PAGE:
While awareness of Triaging processes and practices exists, this practice is common only in organisations at Level 3 or above. Within TPI, Defect Management will fall within the ‘Efficient’ scale when Defect Triage is adopted as a standard in your organisation.
Therefore, know your Test maturity level. This will help you understand exactly how much you need to do to get to your destination.
Step 2: Define Target Testing Maturity Level
Where do you want your team to be? Controlled, Efficient or Optimizing? Defined or Measured?
When do you want your Testing processes to get there: in 3 months, in 6 months, in a year (hopefully not that long)?
Why do you want your Testing processes to be there? Are you trying to attract IT projects from Fortune 500 clients who have specific quality standards that vendors must meet? Is your regulator asking you to tighten Testing controls to ensure no major bugs are allowed to get close to the customer?
Therefore, knowing why you want to get to a certain maturity level, and when, will help adjust your sights accurately.
Although you have to be cautious about impractical expectations: Do you really need to be at Optimizing level for Test tooling, or can you leave it at Efficient and focus on getting to Optimizing for Defects Management instead? TPI, in this way, provides you an adjustable multi-dimensional scale that allows you to visualize which areas your Testing practices need to be more mature in, and where you can make do with less than perfect.
Step 3: Break down the steps to get there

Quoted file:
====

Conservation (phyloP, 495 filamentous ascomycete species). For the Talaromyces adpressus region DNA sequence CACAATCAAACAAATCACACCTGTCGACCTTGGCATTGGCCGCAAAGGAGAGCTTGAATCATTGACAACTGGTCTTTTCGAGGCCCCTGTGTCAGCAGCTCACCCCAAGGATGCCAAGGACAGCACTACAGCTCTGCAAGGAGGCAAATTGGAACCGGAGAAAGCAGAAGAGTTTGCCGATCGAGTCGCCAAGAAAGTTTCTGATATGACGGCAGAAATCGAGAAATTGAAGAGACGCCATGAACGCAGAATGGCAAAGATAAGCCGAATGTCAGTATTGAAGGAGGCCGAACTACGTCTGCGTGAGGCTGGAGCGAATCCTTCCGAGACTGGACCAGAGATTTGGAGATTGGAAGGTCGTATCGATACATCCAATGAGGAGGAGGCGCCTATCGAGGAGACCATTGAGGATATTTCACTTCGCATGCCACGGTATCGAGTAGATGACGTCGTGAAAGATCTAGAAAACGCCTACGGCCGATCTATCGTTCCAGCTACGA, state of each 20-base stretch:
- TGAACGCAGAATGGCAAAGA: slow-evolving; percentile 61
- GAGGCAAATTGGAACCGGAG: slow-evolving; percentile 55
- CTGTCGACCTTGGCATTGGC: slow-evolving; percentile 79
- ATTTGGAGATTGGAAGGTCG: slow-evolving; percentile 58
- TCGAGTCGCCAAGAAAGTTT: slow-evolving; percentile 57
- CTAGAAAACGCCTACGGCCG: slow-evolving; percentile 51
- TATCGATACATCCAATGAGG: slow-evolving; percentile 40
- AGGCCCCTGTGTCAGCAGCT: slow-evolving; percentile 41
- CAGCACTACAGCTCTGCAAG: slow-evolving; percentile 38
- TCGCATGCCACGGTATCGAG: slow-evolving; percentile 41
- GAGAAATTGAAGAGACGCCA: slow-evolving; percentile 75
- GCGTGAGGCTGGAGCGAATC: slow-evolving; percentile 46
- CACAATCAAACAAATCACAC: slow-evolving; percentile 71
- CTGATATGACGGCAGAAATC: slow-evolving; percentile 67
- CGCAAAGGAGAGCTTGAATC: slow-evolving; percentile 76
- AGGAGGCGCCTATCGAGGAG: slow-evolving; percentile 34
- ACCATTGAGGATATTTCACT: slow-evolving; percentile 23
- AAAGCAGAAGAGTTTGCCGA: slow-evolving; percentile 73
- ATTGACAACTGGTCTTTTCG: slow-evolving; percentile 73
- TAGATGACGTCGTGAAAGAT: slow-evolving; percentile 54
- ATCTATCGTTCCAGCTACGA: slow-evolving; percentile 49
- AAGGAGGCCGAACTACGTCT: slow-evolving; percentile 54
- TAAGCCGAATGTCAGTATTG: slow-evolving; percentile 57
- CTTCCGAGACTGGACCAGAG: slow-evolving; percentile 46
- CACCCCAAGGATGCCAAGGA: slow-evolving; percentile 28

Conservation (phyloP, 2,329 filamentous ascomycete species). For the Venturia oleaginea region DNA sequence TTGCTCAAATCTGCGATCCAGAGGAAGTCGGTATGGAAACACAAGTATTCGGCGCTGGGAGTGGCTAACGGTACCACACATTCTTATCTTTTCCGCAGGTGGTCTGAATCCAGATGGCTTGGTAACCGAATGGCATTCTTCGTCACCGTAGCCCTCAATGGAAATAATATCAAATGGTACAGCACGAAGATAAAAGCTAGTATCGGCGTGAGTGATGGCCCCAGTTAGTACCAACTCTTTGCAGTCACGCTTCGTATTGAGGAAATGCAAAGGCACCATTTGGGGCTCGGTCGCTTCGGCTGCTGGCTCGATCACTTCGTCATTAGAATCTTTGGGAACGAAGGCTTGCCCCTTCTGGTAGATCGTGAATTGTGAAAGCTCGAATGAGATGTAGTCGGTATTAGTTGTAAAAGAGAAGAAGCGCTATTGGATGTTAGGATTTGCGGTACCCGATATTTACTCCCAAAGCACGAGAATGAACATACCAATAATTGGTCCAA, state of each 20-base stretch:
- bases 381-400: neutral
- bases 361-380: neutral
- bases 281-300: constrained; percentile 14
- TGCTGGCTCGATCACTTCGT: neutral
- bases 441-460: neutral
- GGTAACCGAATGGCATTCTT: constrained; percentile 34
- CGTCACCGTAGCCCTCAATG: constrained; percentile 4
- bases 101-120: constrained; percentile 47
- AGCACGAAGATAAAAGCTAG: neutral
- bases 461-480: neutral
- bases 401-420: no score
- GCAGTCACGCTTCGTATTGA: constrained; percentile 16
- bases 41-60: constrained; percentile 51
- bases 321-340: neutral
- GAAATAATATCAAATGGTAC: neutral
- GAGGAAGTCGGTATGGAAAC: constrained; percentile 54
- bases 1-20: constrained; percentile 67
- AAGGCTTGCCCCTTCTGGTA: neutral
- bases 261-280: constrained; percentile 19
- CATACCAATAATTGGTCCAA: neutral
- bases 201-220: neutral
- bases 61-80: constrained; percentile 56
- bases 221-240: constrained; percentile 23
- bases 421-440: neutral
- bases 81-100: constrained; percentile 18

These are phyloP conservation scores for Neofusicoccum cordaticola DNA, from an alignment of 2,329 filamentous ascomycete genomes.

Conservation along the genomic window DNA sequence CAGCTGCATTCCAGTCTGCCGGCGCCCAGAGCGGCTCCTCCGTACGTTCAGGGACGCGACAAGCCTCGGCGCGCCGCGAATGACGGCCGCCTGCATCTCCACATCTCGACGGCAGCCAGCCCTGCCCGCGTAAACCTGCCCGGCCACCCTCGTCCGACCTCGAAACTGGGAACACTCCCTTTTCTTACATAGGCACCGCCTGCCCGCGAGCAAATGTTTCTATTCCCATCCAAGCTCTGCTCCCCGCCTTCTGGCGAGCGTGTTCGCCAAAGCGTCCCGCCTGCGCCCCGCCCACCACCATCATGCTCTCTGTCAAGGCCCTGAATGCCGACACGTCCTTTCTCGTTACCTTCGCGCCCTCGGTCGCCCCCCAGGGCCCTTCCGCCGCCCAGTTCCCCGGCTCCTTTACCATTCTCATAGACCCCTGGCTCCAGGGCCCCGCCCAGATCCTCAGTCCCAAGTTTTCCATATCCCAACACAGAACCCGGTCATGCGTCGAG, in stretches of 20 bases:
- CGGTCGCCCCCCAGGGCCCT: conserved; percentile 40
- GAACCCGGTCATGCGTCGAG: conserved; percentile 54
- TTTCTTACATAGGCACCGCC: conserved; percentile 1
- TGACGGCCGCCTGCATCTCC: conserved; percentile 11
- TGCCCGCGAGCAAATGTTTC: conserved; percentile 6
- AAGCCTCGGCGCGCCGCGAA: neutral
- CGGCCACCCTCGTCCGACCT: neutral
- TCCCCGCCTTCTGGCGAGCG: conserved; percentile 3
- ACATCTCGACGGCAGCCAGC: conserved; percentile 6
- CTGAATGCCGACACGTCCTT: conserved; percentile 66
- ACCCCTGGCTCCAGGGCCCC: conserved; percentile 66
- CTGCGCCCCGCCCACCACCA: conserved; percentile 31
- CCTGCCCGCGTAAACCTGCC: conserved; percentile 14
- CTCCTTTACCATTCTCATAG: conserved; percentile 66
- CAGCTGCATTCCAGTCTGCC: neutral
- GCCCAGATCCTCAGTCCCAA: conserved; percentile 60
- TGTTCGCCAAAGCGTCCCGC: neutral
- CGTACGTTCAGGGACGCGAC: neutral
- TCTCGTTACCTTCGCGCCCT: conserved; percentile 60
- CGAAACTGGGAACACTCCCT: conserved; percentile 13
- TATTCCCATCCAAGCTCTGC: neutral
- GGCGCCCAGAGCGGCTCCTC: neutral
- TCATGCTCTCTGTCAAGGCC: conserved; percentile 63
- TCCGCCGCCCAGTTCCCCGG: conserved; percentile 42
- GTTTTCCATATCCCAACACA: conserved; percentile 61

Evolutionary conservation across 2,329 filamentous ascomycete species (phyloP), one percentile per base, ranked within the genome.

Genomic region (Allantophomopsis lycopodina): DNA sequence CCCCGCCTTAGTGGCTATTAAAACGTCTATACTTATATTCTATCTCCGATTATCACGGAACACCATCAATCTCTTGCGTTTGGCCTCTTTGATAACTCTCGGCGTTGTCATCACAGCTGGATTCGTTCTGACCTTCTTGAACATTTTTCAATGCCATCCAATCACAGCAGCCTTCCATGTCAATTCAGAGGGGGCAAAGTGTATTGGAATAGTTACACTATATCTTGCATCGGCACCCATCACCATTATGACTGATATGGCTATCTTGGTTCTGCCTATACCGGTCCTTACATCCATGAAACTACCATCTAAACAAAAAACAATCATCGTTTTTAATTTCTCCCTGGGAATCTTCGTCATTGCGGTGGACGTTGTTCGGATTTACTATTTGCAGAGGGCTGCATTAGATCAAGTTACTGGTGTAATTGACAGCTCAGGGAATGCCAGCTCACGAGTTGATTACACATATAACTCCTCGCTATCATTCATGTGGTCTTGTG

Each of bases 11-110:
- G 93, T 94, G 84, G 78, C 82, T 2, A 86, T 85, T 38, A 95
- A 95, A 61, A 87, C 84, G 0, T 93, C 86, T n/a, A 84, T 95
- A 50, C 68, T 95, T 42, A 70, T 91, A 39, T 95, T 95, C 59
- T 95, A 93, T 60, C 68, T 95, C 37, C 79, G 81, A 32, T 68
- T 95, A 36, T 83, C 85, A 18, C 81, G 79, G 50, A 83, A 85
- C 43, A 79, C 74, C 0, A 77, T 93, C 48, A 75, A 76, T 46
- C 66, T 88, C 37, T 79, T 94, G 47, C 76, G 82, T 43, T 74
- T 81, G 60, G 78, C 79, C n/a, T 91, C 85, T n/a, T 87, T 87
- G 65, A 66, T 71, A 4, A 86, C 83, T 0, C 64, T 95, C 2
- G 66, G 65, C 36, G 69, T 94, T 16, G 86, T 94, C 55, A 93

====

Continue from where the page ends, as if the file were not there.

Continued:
Of course, aim for the sky. You should always strive to be the best you can be.
However, like every successful athlete will tell you, break your goals down into individual, bite sized chunks. You need to walk before you can run. You need to run a 5k race before targeting a 10k. You need improve your 10k race times before you can go further. And you need to stretch before and after your run.
When you know the exact 39 steps you need to get to your goal, it becomes far easier to visualise and follow through.
Whether you adopt CMMi, TMMi or TPI, there is a commonality to all these approaches to process improvement: You can only go one level up when you fulfil all requirements for passing the current level. That is, you can only go for TMMi level 3 if you have fulfilled criteria for levels 1 and 2 completely. Extending that further to TPI, you can only move to Level C (Optimizing) for Defect Management if you have fulfilled all requirements for Levels A and B.
Step 4: Review, feedback, rinse, repeat
The hallmark of an organisation at the Optimizing level in any TPI key area, is that there is constant evaluation, feedback and measurable action outcomes resulting in further improvements. Irrespective of your certified Test Maturity level, the Review-Feedback-Optimize loop should be embedded in the ethos of your organisation.
Bringing it all together
Adopting TMMi or TPI to improve Testing practices will bring multifold benefits to your team.
As we have seen, by upping your Test Maturity, you can directly positively influence other phases of an IT project – including development and planning. TMMi or TPI will complement efforts in other parts of your IT organisation to improve overall project efficiency, resulting in a win-win situation for everyone.
Just be mindful to assess your current Test Maturity levels, and rationalise your target Test Maturity levels. Overreaching will only upset balance.
Do you have experience of implementing Test Maturity models like TMMi or TPI in your organisation? What recommendations do you have for others that are starting out with this effort? Share your comments below.